UK nationals (or their children) living in the EEA or Switzerland may be eligible for home fee status and student finance in the UK until 1 January 2028, if they meet various residency criteria.

Visa requirements

EU students arriving in the UK after 31 December 2020 will need visas if they are on a course longer than six months. This doesn’t apply to students with settled or pre-settled status under the EU Settlement Scheme, or to Irish citizens.

The new Student route visa works on a points-based system. As well as being offered a place on a course, students need to meet English language requirements. Students may also need to prove they have enough money to support themselves and pay for their course, although this isn’t normally required of students from certain countries including the EU, EEA and Switzerland.

Universities or higher education providers trusted with immigration compliance can make offers to students at degree level or higher and assess a student’s academic and English-language ability themselves. They must keep records of the student’s engagement, how their English language ability was determined, and monitor their academic progress. Attendance will not need to be monitored.

To facilitate the mobility of researchers, the UK is offering a Global Talent visa that allows recipients to live and work in the UK for up to five years at a time, with no limit to extensions.

Health services

Current European Health Insurance Cards are still valid for UK students who wish to travel to the EU, until the date their card expires.

After this, there may be the option of applying for a UK EHIC, or the UK’s new Global Health Insurance Card, depending on your eligibility. In most cases, UK citizens living in the UK are only likely to be eligible for the GHIC. However there are exceptions; for details, check the guidance on the NHS website. In all cases, these cards provide only for emergency healthcare support, so students are also advised to get suitable travel insurance with health cover.

EU students arriving in the UK after 1 January 2021 will be required to pay an Immigration Health Surcharge. Postgraduate students who bring their family (spouse/partner and children under the age of 18), will need to pay this for each of their dependents. EU students who were living in the UK by 31 December 2020 should apply to the EU Settlement Scheme to have continued access to the NHS.

Erasmus and the new Turing scheme

Projects funded under the current Erasmus+ scheme will operate for the full duration of the project, even if this is after 31 December 2020.

Students in Northern Ireland can continue to participate in Erasmus after an arrangement with the government of the Republic of Ireland, however those studying elsewhere in the UK cannot.

Instead, from September 2021 the UK’s new Turing scheme will offer students the opportunity for international exchanges or placements, with a particular emphasis on widening participation. UK organisations are being invited to bid into the Turing scheme from early 2021.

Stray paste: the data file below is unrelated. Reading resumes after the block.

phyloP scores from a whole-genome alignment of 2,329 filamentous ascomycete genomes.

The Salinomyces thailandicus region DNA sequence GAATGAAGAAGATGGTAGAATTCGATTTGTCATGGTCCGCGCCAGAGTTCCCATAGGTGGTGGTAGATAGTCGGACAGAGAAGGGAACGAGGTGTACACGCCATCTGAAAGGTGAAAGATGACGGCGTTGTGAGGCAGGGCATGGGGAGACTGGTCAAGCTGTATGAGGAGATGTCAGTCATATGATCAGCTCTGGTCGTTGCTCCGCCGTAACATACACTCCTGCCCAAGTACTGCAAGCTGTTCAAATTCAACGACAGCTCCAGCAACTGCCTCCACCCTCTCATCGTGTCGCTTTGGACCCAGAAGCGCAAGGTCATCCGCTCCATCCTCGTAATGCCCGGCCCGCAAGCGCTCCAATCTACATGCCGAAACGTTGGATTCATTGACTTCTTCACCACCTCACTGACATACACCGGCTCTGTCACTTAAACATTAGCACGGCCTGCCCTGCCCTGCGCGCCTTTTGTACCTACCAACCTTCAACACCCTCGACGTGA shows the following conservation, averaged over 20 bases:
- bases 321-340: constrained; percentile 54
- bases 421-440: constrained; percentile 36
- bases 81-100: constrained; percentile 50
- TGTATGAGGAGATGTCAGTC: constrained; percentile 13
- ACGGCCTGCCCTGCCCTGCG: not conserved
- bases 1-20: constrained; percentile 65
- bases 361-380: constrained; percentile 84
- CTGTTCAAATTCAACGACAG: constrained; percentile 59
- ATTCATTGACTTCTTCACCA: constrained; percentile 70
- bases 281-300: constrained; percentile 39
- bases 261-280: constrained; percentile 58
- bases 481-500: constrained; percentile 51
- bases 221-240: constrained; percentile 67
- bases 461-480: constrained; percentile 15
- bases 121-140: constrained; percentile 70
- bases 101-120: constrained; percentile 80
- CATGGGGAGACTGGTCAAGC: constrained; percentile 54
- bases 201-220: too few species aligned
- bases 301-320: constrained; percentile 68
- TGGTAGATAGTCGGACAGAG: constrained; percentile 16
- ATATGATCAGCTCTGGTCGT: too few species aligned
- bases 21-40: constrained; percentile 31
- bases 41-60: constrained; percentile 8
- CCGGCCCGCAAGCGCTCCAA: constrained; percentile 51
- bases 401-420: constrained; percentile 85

Research and Horizon Europe

It was confirmed on 24 December 2020 that the UK will be associated to Horizon Europe, the EU’s next seven-year research and innovation programme which runs from 2021. It’s not the only associate country: 16 who were associate members of Horizon 2020 – including Switzerland and Israel – are also expected to associate to programme by the autumn of 2021, along with new applicants that may include Morocco, Australia, Canada and Japan.

UK researchers will be able to lead project consortia and participate in the same way as their EU counterparts, applying for funding from the European Research Council and several other bodies. The exception is the EIC Funds, meaning that start-ups and SMEs won’t have access to loan or equity funding via the EU, although they can apply for grants from the EIC Accelerator.

In the past, the UK has been a large beneficiary of EU research and innovation funding, landing nearly a quarter of the grants awarded by the seven-year Horizon 2020 programme. With a research budget of €95.5 billion at stake (plus associate country contributions), it was reported that the EU were concerned that the UK may win more in grants than it contributes to the programme. On the other hand, after the Brexit vote the UK’s success in funding applications declined.

The protocol addresses this by tying the UK in to an automatic top-up, should it win more than 8% above what it pays in for two consecutive years. Should the UK’s funding success rate drop significantly, the first course of action will be to ‘try and improve the level of UK participation’, with the UK’s contribution only being reviewed should there be a 16% imbalance.

However, one of Horizon Europe’s articles states there may be ‘very limited exceptional reasons’ where participation may be limited to member states only, or legal entities established in specific associated or third countries. This has led to calls by the League of European Research Universities (among others) for the inclusion of the UK, Switzerland, and Israel to be included in the list of preferred partners in research and innovation, after concern that they may be excluded from quantum and space projects.

The Horizon Europe programme was formally approved on 12 May 2021, with funding applied retroactively to 1 Jan 2021. Formal associations are now in progress, although there is expected to be no further negotiation to the Trade and Cooperation Agreement agreed in principle with the UK on 24 December 2020.